Suspension and prevention: The story behind suspended judgments

It’s a phrase you see every now and then in announcements about FTC settlements: “The order includes a $___  judgment, which has been partially suspended based on the defendants’ inability to pay.” What happens if it turns out the defendants weren’t telling the truth about their financial condition? A ruling by a federal judge in Arizona explains the consequences.

The gift that keeps on taking

According to the musical “Grease,” some things go together like “rama lama lama ka dinga da dinga dong.” Some other things go together, too. They’re easier to pronounce, but do much more harm to consumers. What do we have in mind?

Bogus weight loss claims and deceptive “free” trial offers. 

Mind the gap: What Lumosity promised vs. what it could prove

Ads for Lumosity’s “brain training” program made it sound simple. Play games for 10-15 minutes several times a week to delay memory decline; protect against dementia and Alzheimer’s disease; improve school, work, and athletic performance; and reduce the effects of everything from ADHD to post-traumatic stress disorder. But an FTC complaint alleges that defendant Lumos Labs didn’t have sound science to support those claims. What’s the message for marketers?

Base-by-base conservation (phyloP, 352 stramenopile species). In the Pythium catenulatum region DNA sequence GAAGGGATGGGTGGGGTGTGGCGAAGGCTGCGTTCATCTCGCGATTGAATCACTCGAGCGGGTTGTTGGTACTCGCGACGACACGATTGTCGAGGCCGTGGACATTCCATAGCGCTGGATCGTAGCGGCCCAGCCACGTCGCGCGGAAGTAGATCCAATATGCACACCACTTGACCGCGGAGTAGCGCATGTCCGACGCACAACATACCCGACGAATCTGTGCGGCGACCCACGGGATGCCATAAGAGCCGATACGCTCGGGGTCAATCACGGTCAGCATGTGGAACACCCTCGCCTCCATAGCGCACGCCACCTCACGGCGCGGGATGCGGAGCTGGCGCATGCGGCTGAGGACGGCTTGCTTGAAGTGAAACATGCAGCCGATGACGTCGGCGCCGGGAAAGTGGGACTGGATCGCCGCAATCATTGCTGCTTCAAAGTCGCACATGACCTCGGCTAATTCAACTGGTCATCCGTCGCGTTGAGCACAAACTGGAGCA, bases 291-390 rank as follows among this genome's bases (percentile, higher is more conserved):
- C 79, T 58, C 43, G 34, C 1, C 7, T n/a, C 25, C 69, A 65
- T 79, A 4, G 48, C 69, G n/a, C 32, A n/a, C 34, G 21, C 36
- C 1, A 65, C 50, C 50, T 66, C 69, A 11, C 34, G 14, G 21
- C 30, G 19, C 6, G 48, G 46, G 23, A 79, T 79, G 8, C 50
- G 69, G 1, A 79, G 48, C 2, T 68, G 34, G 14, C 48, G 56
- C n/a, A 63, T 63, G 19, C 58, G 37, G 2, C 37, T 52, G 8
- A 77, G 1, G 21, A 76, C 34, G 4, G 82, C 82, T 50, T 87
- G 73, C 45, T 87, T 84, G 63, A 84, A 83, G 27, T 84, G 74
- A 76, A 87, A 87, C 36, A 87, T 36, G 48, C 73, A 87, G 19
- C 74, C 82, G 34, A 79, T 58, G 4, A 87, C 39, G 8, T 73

Law enforcement sweep challenges dietary supplement claims

Opiate addiction is a national epidemic, but the public health crisis is only half the story. It also exacts a devastating toll on opiate-dependent individuals and their families. The FTC just filed a lawsuit against a company that claims its “opiate withdrawal supplement” provides “powerful relief” for people withdrawing from prescription medication and even heroin.

Order compliance: A behind-the-scenes look

If the Commission is to attain the objectives Congress envisioned, it cannot be required to confine its road block to the narrow lane the transgressor has traveled; it must be allowed effectively to close all roads to the prohibited goal, so that its order may not be bypassed with impunity.

That’s from the Supreme Court’s 1952 decision in FTC v. Ruberoid, but it also outlines part of the job description of the Bureau of Consumer Protection’s Enforcement Division. 

Pages